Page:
• degust •
dee-gêst • Hear it!
Part of Speech: Verb
Meaning: 1. To savor, to taste something carefully, to enjoy tasting, taste with full appreciation. 2. To sample by tasting a range of menu items, sample, try, try out.
Notes: Today's Good Word is known mostly by its action noun, degustation, which appears on menus in restaurants that offer a taste of several dishes in one serving. Degustate is a rarely used synonym of degust back derived from the noun. However, the adjective from this renegade word is degustatory "tasty, delicious".
In Play: The first sense of this word is for connoisseurs: "Maude's café is a cozy corner to invite friends to degust wine and hold a conversation." The noun may be used by anyone who visits a restaurant that offers a degustation for the first time: "It was Ferdinand's first visit to the restaurant, so he ordered the degustation."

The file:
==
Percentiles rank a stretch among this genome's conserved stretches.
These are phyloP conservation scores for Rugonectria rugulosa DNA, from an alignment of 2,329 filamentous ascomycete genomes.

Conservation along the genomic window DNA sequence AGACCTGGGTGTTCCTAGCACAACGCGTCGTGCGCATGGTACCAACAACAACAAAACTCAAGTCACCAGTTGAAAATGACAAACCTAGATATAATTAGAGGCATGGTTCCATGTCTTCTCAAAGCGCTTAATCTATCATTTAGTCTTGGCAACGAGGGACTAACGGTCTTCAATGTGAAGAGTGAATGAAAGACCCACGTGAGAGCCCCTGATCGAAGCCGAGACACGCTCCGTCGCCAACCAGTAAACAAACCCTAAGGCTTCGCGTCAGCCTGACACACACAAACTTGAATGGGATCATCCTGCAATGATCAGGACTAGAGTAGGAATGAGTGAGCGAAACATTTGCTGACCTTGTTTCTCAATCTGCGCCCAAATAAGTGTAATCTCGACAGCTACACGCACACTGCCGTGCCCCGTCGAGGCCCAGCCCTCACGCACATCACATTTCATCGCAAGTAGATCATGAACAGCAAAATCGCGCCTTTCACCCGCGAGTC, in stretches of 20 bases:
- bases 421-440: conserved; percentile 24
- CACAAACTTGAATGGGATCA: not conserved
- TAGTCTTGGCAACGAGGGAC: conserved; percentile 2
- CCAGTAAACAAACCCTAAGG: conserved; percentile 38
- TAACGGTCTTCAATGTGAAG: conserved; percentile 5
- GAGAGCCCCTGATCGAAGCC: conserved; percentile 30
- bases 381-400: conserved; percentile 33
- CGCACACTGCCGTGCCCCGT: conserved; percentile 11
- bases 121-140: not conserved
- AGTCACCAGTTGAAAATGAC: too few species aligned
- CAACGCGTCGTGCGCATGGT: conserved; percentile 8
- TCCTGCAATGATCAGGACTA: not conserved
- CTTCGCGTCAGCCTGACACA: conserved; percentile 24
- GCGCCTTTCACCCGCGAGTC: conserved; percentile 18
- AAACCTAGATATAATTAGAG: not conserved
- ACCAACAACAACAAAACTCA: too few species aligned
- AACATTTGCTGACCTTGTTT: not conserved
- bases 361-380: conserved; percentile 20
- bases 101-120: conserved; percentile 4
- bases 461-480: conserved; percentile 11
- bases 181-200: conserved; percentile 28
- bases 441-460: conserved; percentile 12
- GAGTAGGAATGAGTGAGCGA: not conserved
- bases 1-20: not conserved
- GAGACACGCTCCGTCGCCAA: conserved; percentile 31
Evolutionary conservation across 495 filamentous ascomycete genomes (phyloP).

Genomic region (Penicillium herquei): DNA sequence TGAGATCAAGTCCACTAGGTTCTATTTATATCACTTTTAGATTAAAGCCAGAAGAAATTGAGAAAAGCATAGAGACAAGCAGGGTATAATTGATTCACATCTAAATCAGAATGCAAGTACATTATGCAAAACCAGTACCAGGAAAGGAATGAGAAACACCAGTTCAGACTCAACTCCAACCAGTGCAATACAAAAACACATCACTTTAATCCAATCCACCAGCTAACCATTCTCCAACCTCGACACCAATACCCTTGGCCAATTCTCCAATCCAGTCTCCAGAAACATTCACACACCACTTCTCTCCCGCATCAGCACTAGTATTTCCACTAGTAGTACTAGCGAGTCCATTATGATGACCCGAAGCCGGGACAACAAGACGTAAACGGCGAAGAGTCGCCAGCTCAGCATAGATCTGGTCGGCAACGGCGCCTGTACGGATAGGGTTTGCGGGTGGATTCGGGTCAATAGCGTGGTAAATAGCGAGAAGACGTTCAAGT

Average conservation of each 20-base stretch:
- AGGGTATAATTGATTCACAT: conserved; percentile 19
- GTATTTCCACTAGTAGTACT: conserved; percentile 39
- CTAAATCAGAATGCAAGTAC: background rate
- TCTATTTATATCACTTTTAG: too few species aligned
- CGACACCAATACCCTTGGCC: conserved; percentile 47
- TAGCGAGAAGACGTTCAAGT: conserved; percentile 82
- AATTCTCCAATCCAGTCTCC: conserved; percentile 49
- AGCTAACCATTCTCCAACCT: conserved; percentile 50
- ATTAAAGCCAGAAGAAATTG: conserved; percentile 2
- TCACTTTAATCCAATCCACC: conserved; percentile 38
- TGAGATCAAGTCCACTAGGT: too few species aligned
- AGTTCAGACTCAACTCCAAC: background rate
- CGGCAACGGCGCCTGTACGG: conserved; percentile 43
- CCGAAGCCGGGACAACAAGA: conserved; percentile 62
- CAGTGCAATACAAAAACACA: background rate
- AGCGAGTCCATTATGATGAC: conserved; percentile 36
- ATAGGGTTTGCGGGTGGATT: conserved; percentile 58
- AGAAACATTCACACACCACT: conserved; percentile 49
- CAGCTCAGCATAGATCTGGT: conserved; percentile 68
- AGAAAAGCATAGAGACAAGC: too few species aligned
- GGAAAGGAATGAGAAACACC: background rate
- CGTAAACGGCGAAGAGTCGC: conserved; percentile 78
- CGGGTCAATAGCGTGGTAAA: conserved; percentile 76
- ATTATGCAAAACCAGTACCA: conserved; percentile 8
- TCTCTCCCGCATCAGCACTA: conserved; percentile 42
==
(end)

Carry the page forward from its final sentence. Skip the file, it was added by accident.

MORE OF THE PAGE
Word History: Today's word is composed of the roots of de- 'very (an intensifier here) + gustus "a taste". Latin inherited gustus from a suffixed form of PIE geus- "taste, choose", which showed up in ancient Greek as ageusia "taste" and in Old English as ceosan "to choose", which is today choose. Italian trimmed gustus down to gusto, which English borrowed but changed the meaning from "taste" to "vigorous enjoyment". Disgust, borrowed from Old French desgouter "to lose one's appetite" (Modern French dêgoûter "disgust") started out meaning "nauseate", but shifted to "offend the taste of someone". Ragout comes from Old French ragouster "awaken the appetite", originally composed of re- "back, again" + a- "to" + gost "taste, appetite". By Middle French it was simply ragoût, at which point English borrowed it.
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